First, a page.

LOUIS H. POLLAK, District Judge.
Plaintiff Jules Borenstein filed this civil rights action against the City of Philadelphia and Officer Russell Briggs on May 2, 1984. The complaint alleges claims against the defendants under 42 U.S.C. § 1983 due to the allegedly unlawful arrest and confinement of plaintiff in May of 1982. Plaintiff also asserts pendent state law claims against defendants for assault, battery, false arrest, false imprisonment, malicious prosecution, intentional infliction of emotional distress, outrageous conduct, invasion of privacy, negligence, gross negligence and negligent hiring, retention and supervision.
On May 25, 1984, defendants filed the motion to dismiss presently pending before me. Plaintiffs responded to that motion on July 20. Defendants have not replied to plaintiff's submission.
Defendants attack the complaint on numerous grounds. I will discuss each of defendants' arguments in the order in which they are asserted.
A. Direct Constitutional Claims
Defendants argue that plaintiff may not assert his claims directly under the Fourth, Fifth or Fourteenth Amendments of the Constitution. DiGiovanni v. City of Philadelphia, 531 F. Supp. 141 (E.D.Pa.1982); Jones v. City of Philadelphia, 481 F. Supp. 1053 (E.D.Pa.1979). However, the complaint does not attempt to raise claims directly under these constitutional provisions. The only reference to these amendments is found in para. 22 of the complaint which reads:
By these actions, defendants have deprived plaintiff of rights secured by the Fourth, Fifth, and Fourteenth Amendments to the United States Constitution, in violation of 42 U.S.C. § 1983.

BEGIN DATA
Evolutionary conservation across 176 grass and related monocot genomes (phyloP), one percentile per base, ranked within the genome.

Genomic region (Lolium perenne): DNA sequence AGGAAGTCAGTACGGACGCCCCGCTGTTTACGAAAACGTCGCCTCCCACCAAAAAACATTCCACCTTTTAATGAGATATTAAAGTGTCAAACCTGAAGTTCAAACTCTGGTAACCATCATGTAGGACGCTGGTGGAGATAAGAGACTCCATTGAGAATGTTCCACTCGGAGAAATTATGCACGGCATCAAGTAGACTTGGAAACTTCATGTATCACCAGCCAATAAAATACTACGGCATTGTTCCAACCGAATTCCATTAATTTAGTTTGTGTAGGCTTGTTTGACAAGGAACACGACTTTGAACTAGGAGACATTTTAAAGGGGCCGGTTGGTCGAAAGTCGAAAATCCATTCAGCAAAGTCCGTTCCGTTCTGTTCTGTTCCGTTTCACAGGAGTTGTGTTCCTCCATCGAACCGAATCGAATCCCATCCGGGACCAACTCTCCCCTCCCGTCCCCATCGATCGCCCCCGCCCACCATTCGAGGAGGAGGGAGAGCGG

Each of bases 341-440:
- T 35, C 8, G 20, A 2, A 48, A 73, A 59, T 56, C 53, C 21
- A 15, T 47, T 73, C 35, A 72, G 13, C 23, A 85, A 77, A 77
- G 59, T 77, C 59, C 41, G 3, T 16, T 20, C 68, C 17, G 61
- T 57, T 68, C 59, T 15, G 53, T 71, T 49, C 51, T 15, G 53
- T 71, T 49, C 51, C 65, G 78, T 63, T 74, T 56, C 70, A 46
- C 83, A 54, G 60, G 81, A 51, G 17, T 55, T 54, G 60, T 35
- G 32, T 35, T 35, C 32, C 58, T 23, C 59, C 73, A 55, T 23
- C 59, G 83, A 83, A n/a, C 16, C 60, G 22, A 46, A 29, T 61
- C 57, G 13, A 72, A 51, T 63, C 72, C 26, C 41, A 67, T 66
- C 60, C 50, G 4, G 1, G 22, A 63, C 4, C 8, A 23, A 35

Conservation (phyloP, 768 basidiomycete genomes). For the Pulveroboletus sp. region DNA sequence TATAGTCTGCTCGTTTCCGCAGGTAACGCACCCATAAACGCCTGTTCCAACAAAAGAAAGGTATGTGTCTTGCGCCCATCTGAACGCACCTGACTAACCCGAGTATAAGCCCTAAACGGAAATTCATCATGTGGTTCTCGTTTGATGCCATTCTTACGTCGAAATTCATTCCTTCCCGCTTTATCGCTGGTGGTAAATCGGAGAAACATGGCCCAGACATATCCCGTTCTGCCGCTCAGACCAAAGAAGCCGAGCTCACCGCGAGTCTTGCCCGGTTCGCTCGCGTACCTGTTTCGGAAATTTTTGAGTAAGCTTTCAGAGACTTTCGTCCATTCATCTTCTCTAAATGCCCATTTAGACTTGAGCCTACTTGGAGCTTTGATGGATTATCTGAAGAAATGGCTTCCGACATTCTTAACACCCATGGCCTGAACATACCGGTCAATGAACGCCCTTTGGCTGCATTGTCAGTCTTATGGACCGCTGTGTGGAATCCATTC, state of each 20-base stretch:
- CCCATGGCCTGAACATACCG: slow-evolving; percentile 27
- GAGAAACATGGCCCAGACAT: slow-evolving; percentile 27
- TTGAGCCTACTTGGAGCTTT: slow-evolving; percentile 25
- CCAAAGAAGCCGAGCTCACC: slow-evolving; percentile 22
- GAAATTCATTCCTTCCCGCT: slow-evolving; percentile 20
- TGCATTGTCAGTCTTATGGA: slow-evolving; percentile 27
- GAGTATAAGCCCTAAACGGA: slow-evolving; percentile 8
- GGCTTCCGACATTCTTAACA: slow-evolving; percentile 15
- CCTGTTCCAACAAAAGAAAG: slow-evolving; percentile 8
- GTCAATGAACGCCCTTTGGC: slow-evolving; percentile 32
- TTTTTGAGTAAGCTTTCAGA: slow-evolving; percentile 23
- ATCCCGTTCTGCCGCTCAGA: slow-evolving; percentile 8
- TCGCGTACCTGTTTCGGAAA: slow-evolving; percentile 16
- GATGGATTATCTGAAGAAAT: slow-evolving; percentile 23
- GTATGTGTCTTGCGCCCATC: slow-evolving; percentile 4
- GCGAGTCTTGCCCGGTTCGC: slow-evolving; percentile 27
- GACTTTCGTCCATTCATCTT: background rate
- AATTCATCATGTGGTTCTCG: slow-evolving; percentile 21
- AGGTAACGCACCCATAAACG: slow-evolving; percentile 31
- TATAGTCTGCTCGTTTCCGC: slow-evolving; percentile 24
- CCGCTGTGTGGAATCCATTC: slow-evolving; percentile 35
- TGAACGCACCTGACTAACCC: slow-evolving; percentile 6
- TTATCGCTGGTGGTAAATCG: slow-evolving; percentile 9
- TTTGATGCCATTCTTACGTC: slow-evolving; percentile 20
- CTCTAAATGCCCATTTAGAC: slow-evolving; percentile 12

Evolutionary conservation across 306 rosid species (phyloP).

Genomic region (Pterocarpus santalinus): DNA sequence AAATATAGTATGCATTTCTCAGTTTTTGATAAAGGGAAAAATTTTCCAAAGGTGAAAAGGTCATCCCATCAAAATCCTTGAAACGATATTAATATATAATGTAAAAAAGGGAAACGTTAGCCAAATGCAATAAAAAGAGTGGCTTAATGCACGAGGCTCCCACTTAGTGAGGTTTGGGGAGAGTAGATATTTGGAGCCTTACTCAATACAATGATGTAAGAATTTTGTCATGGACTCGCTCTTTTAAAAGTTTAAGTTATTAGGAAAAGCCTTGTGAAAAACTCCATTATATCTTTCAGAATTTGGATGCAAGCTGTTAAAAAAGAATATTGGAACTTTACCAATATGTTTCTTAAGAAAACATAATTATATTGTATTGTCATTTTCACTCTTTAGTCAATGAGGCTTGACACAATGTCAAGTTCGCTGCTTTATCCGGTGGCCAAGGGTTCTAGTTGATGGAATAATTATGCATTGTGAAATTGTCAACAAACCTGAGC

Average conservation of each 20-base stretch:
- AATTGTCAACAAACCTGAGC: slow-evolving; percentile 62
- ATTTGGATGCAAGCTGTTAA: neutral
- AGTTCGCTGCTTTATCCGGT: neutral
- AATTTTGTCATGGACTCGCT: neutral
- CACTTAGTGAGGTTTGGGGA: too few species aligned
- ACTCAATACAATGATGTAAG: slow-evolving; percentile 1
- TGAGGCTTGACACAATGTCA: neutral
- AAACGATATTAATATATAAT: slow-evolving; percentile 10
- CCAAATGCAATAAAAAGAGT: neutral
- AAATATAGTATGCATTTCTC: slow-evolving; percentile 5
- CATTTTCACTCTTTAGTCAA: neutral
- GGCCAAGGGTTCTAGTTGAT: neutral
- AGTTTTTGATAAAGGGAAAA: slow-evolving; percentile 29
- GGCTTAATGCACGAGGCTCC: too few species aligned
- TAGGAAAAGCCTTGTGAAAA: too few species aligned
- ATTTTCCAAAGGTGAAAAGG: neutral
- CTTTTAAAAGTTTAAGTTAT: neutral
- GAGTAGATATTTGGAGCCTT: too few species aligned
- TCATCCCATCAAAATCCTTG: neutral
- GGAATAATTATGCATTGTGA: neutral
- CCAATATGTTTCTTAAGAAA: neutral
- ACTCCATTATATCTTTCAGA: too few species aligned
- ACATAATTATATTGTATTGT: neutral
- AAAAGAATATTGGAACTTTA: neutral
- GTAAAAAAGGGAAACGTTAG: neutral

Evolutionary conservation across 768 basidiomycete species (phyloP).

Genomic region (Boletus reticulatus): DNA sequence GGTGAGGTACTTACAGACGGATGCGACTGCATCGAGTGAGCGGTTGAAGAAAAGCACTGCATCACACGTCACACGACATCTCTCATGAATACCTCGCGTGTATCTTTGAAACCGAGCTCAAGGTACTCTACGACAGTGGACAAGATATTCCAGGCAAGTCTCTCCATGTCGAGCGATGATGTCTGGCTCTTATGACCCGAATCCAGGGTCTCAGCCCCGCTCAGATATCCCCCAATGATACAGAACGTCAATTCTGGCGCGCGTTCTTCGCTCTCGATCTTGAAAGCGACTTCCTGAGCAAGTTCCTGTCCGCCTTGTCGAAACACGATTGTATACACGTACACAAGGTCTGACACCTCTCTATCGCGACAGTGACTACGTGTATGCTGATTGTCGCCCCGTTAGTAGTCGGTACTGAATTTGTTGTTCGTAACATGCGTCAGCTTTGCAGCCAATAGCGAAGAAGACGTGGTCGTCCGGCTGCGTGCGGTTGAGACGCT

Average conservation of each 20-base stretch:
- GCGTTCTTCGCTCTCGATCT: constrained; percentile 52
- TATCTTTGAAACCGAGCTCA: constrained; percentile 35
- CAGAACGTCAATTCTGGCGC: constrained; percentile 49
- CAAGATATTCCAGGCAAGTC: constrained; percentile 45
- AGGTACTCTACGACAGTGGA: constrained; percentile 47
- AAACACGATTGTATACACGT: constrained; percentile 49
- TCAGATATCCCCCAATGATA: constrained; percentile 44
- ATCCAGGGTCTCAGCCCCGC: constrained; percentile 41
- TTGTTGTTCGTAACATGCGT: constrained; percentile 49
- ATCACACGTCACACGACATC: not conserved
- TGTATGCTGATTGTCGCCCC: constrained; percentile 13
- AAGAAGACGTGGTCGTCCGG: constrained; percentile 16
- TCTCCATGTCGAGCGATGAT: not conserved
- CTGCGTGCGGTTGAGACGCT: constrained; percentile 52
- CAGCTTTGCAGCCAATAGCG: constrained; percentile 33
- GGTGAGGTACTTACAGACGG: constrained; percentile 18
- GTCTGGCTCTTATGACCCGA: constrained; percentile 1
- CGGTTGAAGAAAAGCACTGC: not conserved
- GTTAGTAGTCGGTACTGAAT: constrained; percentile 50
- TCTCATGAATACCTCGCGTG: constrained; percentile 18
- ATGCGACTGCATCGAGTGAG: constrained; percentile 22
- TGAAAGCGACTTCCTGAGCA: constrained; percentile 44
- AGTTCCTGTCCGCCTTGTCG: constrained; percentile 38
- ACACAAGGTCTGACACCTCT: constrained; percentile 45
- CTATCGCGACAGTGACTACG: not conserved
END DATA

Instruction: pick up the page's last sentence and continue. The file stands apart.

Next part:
Moreover, the jurisdictional allegations in the complaint state only that the "action" is brought pursuant to 42 U.S.C. § 1983. Complaint para. 1. Thus, plaintiff has not sought to raise the types of claims which defendants seek to dismiss.
B. § 1983 Liability of the City of Philadelphia
The motion to dismiss also contends that the complaint does not allege a policy or custom of the City of Philadelphia which is linked to the unlawful conduct. Monell v. Department of Social Services of the City of New York, 436 U.S. 658, 98 S. Ct. 2018, 56 L. Ed. 2d 611 (1978). In Monell, the Supreme Court determined that, although municipalities may be liable under § 1983, they could not be sued under that statute solely on the basis of vicarious liability. A plaintiff must establish that his injury is attributable either to an implicit or to an explicit policy or custom of the municipality.
Also, the Court of Appeals for the Third Circuit has directed that civil rights complaints must be pleaded with specificity and may not merely make conclusory allegations of constitutional deprivations or the existence of municipal policies. E.g., Ross v. Meagan, 638 F.2d 646, 650 (3d Cir.1981) (per curiam); Rotolo v. Borough of Charleroi, 532 F.2d 920 (3d Cir.1976). Such complaints must contain some minimal factual presentation which supports the broad conclusions asserted.
Only three paragraphs of the complaint are relevant to the determination whether these requirements have been met in the claims against the City.
18. Defendant City of Philadelphia, as a matter of policy and practice, has intentionally and deliberately failed to adequately discipline, train or otherwise direct police officers concerning the right of citizens, thereby causing the defendant officers in this case to engage in the unlawful conduct described above.